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Salient. Victoria University Student Newspaper. Volume 36, Number 2. 7th March 1973


There are two kinds of alcoholics in this country; the social drinker, who hides behind the fancy concrete and brick walls of their mansions in Karori, Khandallah, and Oriental Bay; and the "down and outs", the dregs of society who visit the soup kitchen in Buckle Street, sleep out in the Basin Reserve, in the Night Shelter, and houses like 14 Ohiro Road, and 29-31 Abel Smith Street. The community only sees the latter group although they are less of a social nuisance than the people in power who have to rely on their social drinking to face life. Most people prefer to turn their heads the other way and ignore the problem, even the Government neglects its responsibility, leaving the bulk of the work to be done by voluntary organisations and individuals.

Image of a man sleeping on the street

One such organisation is the Wellington City Mission, headed by the Rev. Walter Arnold (a Canon in the Anglican church). The Mission hands out the $21 per week Social Security benefit to the alcoholics at $2 a day for four days a week, and $3 or $4 on Friday. This leaves a balance of $9 or $10 a week which according to the Rev. Arnold goes towards board or rent, if the beneficiary has somewhere to stay. But what happens to the $10 which belongs to those who have nowhere to live? The Mission says that the money is deposited in bank accounts and is used to pay for any convalescent expenses or specialists fees. However, very few ever get this sort of treatment, so that the money keeps on growing in these bank accounts waiting to be claimed.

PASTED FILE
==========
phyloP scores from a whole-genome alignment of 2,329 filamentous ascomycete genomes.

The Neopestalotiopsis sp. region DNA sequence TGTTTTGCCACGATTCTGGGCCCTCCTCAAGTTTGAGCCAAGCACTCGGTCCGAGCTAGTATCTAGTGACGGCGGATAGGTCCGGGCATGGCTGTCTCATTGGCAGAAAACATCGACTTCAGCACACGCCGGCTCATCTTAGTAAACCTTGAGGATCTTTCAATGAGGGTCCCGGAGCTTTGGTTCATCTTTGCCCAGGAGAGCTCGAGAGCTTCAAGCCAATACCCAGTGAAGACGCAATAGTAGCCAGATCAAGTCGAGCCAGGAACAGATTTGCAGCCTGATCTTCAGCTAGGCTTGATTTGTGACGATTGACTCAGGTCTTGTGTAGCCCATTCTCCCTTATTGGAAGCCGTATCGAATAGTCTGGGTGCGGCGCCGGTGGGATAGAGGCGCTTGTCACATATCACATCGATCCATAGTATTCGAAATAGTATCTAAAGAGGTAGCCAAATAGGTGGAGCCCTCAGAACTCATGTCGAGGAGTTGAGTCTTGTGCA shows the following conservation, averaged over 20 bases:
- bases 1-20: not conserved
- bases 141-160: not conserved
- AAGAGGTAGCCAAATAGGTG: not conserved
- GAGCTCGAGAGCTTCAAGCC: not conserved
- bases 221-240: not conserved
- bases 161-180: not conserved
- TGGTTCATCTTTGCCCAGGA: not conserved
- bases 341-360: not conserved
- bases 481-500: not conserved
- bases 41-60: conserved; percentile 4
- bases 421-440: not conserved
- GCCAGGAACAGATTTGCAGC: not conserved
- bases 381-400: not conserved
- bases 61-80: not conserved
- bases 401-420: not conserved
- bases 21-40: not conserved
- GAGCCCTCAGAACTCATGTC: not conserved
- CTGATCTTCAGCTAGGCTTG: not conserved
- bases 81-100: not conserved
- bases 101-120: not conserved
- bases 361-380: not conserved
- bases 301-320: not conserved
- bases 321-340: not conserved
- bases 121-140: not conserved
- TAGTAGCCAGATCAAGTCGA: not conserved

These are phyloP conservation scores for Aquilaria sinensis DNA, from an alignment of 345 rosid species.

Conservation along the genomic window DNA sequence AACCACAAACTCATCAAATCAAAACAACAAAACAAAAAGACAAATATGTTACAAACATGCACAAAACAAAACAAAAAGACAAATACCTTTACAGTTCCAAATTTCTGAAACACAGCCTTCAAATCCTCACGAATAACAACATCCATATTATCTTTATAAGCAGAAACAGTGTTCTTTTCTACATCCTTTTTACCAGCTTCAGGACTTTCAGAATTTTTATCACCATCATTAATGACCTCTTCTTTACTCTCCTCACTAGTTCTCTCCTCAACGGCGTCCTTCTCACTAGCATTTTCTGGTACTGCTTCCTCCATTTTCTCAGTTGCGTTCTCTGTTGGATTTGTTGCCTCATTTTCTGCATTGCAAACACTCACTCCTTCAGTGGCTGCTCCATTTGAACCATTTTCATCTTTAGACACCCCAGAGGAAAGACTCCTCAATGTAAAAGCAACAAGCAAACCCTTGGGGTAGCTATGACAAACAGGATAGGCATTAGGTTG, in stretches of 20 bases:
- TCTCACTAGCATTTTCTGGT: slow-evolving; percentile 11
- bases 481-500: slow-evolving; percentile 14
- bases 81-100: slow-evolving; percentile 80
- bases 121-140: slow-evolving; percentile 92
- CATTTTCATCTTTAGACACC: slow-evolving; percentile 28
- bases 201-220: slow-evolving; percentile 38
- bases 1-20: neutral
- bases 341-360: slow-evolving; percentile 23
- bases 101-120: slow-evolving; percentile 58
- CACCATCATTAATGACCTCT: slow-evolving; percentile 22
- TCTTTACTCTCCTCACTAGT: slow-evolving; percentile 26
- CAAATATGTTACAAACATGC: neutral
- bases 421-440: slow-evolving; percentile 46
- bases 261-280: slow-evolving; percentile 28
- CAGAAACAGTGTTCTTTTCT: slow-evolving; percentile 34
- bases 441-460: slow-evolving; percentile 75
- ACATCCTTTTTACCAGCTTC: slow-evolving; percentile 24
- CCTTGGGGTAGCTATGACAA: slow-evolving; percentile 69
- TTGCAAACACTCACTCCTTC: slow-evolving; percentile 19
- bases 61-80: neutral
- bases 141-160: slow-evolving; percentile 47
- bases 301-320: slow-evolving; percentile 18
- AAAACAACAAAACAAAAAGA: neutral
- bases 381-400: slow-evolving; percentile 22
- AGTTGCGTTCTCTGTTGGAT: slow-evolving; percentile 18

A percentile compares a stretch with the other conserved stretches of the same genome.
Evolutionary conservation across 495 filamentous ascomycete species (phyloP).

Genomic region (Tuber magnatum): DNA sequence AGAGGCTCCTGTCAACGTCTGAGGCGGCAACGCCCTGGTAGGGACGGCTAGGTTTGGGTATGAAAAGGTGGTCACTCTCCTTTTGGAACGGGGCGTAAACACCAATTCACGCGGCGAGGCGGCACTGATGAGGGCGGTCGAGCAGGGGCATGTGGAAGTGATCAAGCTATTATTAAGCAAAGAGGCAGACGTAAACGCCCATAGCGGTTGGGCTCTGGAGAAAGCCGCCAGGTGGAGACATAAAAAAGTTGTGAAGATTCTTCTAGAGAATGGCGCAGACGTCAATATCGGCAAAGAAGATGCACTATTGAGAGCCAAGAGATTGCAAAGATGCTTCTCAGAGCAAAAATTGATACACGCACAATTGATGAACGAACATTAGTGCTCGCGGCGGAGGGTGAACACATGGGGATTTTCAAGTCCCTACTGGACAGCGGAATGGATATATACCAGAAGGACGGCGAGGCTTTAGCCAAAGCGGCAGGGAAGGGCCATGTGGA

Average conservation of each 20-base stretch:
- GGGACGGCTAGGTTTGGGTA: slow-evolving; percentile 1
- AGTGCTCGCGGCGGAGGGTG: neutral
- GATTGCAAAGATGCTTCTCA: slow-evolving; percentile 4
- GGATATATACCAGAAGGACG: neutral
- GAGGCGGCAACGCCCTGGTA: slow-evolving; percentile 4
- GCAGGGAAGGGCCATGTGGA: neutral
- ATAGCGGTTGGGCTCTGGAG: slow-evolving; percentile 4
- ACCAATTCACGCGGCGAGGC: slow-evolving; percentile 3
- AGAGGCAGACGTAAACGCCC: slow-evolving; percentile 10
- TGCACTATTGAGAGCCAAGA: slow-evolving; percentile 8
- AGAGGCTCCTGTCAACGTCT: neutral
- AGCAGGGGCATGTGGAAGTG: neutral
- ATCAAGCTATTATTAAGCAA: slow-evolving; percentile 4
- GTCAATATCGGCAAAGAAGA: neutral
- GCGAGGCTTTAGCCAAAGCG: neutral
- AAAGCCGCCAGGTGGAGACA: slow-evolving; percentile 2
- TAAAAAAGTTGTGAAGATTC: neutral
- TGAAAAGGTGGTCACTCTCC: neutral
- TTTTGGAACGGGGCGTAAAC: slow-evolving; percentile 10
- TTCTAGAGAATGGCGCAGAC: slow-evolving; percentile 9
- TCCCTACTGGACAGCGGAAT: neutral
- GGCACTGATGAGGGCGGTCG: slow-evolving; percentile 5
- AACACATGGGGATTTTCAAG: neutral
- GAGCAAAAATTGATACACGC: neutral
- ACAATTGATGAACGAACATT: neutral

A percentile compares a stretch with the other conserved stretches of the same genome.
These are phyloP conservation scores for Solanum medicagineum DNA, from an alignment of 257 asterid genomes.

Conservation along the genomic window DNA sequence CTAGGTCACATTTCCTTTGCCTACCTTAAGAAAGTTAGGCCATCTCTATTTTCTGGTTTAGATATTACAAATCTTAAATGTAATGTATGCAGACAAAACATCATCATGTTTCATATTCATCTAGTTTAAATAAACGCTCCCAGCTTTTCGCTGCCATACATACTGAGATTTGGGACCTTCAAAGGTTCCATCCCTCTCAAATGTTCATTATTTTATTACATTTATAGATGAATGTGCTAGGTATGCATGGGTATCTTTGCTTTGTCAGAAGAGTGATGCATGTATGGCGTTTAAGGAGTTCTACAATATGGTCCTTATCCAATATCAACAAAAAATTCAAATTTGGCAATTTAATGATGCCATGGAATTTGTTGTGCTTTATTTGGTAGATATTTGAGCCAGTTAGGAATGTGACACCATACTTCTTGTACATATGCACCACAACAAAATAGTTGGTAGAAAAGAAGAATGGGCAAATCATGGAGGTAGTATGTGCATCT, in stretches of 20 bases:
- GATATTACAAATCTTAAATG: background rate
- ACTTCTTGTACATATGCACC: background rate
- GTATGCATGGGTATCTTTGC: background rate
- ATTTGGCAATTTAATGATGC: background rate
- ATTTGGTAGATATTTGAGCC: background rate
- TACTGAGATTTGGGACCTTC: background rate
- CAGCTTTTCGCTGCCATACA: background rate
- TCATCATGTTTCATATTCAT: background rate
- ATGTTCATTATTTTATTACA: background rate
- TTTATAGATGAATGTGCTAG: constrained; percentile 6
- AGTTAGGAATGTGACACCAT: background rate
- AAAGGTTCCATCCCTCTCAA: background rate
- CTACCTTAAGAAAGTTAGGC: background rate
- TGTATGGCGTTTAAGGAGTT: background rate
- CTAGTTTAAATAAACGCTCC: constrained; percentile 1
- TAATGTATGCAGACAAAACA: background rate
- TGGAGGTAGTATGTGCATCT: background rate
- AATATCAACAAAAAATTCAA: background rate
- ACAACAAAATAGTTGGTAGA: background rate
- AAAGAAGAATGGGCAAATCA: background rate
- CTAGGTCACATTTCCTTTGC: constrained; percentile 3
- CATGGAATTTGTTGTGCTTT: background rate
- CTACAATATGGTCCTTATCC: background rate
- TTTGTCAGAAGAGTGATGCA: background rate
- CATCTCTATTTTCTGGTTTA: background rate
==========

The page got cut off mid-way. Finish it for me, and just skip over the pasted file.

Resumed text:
Many of the alcoholics are unhappy with the way their money is being kept from them. Some alcoholics say that Arnold has as much as $1700 in trust, but they have never seen it. Most believe they will never see it either. No doubt many may treat their claims as fanciful, but when Salient interviewed Arnold he refused to be drawn on the topic and would not say what happened to money that is not claimed or is left after someone dies.